Child, Youth, and Family Studies, Department of


Document Type


Date of this Version



Published in Journal of Homosexuality, 2017

doi 10.1080/00918369.2017.1407612


Copyright © 2017 Taylor & Francis. Used by permission.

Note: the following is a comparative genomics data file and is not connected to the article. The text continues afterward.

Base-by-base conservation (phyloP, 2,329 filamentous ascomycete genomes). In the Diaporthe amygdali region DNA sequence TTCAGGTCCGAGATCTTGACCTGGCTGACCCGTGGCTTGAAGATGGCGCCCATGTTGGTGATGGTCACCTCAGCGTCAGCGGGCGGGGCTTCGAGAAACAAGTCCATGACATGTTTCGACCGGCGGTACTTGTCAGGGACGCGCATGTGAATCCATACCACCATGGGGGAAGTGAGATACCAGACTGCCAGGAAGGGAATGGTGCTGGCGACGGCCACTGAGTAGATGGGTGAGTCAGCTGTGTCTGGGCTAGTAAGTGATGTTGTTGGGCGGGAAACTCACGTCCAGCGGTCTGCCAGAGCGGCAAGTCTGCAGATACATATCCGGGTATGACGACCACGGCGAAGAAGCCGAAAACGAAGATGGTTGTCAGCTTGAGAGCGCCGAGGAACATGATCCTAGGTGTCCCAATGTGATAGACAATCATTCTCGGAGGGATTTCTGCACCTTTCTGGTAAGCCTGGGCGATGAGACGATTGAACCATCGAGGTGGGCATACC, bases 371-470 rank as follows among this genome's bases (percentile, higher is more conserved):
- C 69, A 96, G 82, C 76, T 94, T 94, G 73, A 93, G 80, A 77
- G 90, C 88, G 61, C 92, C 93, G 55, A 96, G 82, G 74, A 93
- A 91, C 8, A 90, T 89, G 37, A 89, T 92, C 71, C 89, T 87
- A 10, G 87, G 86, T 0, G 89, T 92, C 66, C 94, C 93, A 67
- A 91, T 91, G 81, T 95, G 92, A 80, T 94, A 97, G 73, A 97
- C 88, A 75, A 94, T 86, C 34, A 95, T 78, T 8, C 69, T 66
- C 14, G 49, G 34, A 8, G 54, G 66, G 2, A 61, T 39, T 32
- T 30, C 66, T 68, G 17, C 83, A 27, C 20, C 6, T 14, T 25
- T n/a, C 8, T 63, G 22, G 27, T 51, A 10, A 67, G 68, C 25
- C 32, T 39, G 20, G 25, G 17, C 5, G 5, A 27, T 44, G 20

Happy marriages provide protective health benefits, and social support is a key factor in this association. However, previous research indicates one of the greatest differences between same-and different-sex couples is less social support for same-sex couples. Our goal was to examine the extent to which formal markers of couple status (e.g., marriage) impact wellbeing among same-sex married partners. Using a mixed-methods approach, data were collected from 218 primarily White gay and lesbian individuals in the Midwest. Quantitative analysis revealed individuals in a prior formal union with a different-sex partner reported the lowest levels of sexuality specific social support and acceptance. Qualitative analysis revealed four primary impacts of marriage on support from family, friends, and co-workers: no change, increased support, decreased support, and a synthesis of mixed support. Three mechanisms prompting change in the family were identified and are presented.